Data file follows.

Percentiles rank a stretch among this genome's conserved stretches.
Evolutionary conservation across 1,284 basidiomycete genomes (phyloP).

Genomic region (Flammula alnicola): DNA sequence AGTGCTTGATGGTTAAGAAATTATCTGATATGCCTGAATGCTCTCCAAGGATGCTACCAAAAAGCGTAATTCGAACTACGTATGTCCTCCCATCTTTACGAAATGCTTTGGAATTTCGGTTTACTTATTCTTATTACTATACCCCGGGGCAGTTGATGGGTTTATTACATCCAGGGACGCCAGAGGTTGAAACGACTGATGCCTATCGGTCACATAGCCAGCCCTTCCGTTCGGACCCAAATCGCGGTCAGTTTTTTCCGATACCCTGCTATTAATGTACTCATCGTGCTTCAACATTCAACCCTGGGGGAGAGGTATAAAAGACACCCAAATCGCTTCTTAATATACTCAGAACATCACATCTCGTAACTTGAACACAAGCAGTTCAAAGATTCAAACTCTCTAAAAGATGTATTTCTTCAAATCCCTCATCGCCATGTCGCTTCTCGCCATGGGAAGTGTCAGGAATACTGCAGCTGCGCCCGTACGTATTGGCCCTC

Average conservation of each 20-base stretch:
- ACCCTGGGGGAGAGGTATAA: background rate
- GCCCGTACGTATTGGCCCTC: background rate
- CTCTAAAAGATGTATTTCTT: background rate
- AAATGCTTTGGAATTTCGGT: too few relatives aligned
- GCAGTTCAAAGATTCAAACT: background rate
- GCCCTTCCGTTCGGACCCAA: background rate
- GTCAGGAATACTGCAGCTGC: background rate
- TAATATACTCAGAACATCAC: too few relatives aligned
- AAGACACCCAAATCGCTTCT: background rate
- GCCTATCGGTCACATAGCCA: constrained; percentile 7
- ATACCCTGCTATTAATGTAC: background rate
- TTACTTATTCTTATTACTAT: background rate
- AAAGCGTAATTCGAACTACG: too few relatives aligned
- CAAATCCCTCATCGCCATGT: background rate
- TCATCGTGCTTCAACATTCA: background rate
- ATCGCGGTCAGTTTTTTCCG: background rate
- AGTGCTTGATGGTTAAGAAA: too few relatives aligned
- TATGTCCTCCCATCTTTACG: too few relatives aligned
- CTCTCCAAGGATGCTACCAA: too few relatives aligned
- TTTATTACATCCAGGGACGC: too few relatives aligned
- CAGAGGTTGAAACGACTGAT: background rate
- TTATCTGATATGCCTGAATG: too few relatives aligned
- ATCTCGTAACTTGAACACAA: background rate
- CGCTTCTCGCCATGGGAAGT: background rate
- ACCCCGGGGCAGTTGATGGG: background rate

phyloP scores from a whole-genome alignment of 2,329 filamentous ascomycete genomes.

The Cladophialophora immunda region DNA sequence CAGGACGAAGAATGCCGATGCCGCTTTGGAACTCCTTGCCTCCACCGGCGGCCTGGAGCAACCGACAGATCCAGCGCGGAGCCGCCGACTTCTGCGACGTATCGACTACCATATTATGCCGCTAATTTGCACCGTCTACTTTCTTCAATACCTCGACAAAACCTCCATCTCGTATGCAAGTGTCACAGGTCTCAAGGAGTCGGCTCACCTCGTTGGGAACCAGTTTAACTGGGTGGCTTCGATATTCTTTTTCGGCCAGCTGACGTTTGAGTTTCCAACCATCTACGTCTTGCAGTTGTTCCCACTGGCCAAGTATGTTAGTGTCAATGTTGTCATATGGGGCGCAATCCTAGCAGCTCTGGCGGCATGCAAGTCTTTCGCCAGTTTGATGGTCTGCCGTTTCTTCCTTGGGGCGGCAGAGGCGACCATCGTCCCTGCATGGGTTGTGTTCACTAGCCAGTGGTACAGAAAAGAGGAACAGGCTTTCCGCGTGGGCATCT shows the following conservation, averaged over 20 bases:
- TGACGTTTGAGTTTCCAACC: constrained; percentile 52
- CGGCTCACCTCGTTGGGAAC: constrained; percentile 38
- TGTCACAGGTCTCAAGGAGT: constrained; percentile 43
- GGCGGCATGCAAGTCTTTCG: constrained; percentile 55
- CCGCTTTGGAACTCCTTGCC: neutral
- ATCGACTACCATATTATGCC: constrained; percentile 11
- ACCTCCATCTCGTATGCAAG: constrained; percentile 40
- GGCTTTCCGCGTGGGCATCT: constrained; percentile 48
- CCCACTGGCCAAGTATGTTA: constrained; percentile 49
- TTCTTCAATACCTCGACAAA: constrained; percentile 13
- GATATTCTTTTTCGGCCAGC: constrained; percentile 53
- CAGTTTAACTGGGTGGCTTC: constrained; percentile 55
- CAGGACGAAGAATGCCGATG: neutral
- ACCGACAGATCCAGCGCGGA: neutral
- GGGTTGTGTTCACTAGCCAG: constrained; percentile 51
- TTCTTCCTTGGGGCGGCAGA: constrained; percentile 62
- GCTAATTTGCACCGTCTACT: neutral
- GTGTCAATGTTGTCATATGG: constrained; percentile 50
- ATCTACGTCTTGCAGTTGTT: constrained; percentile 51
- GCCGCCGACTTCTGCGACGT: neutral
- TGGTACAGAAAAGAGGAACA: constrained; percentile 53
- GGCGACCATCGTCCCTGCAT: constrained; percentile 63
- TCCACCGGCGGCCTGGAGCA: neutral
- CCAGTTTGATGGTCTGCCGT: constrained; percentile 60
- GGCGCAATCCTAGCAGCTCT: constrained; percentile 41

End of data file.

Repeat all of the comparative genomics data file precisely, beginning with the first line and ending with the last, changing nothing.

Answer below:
Percentiles rank a stretch among this genome's conserved stretches.
Evolutionary conservation across 1,284 basidiomycete genomes (phyloP).

Genomic region (Flammula alnicola): DNA sequence AGTGCTTGATGGTTAAGAAATTATCTGATATGCCTGAATGCTCTCCAAGGATGCTACCAAAAAGCGTAATTCGAACTACGTATGTCCTCCCATCTTTACGAAATGCTTTGGAATTTCGGTTTACTTATTCTTATTACTATACCCCGGGGCAGTTGATGGGTTTATTACATCCAGGGACGCCAGAGGTTGAAACGACTGATGCCTATCGGTCACATAGCCAGCCCTTCCGTTCGGACCCAAATCGCGGTCAGTTTTTTCCGATACCCTGCTATTAATGTACTCATCGTGCTTCAACATTCAACCCTGGGGGAGAGGTATAAAAGACACCCAAATCGCTTCTTAATATACTCAGAACATCACATCTCGTAACTTGAACACAAGCAGTTCAAAGATTCAAACTCTCTAAAAGATGTATTTCTTCAAATCCCTCATCGCCATGTCGCTTCTCGCCATGGGAAGTGTCAGGAATACTGCAGCTGCGCCCGTACGTATTGGCCCTC

Average conservation of each 20-base stretch:
- ACCCTGGGGGAGAGGTATAA: background rate
- GCCCGTACGTATTGGCCCTC: background rate
- CTCTAAAAGATGTATTTCTT: background rate
- AAATGCTTTGGAATTTCGGT: too few relatives aligned
- GCAGTTCAAAGATTCAAACT: background rate
- GCCCTTCCGTTCGGACCCAA: background rate
- GTCAGGAATACTGCAGCTGC: background rate
- TAATATACTCAGAACATCAC: too few relatives aligned
- AAGACACCCAAATCGCTTCT: background rate
- GCCTATCGGTCACATAGCCA: constrained; percentile 7
- ATACCCTGCTATTAATGTAC: background rate
- TTACTTATTCTTATTACTAT: background rate
- AAAGCGTAATTCGAACTACG: too few relatives aligned
- CAAATCCCTCATCGCCATGT: background rate
- TCATCGTGCTTCAACATTCA: background rate
- ATCGCGGTCAGTTTTTTCCG: background rate
- AGTGCTTGATGGTTAAGAAA: too few relatives aligned
- TATGTCCTCCCATCTTTACG: too few relatives aligned
- CTCTCCAAGGATGCTACCAA: too few relatives aligned
- TTTATTACATCCAGGGACGC: too few relatives aligned
- CAGAGGTTGAAACGACTGAT: background rate
- TTATCTGATATGCCTGAATG: too few relatives aligned
- ATCTCGTAACTTGAACACAA: background rate
- CGCTTCTCGCCATGGGAAGT: background rate
- ACCCCGGGGCAGTTGATGGG: background rate

phyloP scores from a whole-genome alignment of 2,329 filamentous ascomycete genomes.

The Cladophialophora immunda region DNA sequence CAGGACGAAGAATGCCGATGCCGCTTTGGAACTCCTTGCCTCCACCGGCGGCCTGGAGCAACCGACAGATCCAGCGCGGAGCCGCCGACTTCTGCGACGTATCGACTACCATATTATGCCGCTAATTTGCACCGTCTACTTTCTTCAATACCTCGACAAAACCTCCATCTCGTATGCAAGTGTCACAGGTCTCAAGGAGTCGGCTCACCTCGTTGGGAACCAGTTTAACTGGGTGGCTTCGATATTCTTTTTCGGCCAGCTGACGTTTGAGTTTCCAACCATCTACGTCTTGCAGTTGTTCCCACTGGCCAAGTATGTTAGTGTCAATGTTGTCATATGGGGCGCAATCCTAGCAGCTCTGGCGGCATGCAAGTCTTTCGCCAGTTTGATGGTCTGCCGTTTCTTCCTTGGGGCGGCAGAGGCGACCATCGTCCCTGCATGGGTTGTGTTCACTAGCCAGTGGTACAGAAAAGAGGAACAGGCTTTCCGCGTGGGCATCT shows the following conservation, averaged over 20 bases:
- TGACGTTTGAGTTTCCAACC: constrained; percentile 52
- CGGCTCACCTCGTTGGGAAC: constrained; percentile 38
- TGTCACAGGTCTCAAGGAGT: constrained; percentile 43
- GGCGGCATGCAAGTCTTTCG: constrained; percentile 55
- CCGCTTTGGAACTCCTTGCC: neutral
- ATCGACTACCATATTATGCC: constrained; percentile 11
- ACCTCCATCTCGTATGCAAG: constrained; percentile 40
- GGCTTTCCGCGTGGGCATCT: constrained; percentile 48
- CCCACTGGCCAAGTATGTTA: constrained; percentile 49
- TTCTTCAATACCTCGACAAA: constrained; percentile 13
- GATATTCTTTTTCGGCCAGC: constrained; percentile 53
- CAGTTTAACTGGGTGGCTTC: constrained; percentile 55
- CAGGACGAAGAATGCCGATG: neutral
- ACCGACAGATCCAGCGCGGA: neutral
- GGGTTGTGTTCACTAGCCAG: constrained; percentile 51
- TTCTTCCTTGGGGCGGCAGA: constrained; percentile 62
- GCTAATTTGCACCGTCTACT: neutral
- GTGTCAATGTTGTCATATGG: constrained; percentile 50
- ATCTACGTCTTGCAGTTGTT: constrained; percentile 51
- GCCGCCGACTTCTGCGACGT: neutral
- TGGTACAGAAAAGAGGAACA: constrained; percentile 53
- GGCGACCATCGTCCCTGCAT: constrained; percentile 63
- TCCACCGGCGGCCTGGAGCA: neutral
- CCAGTTTGATGGTCTGCCGT: constrained; percentile 60
- GGCGCAATCCTAGCAGCTCT: constrained; percentile 41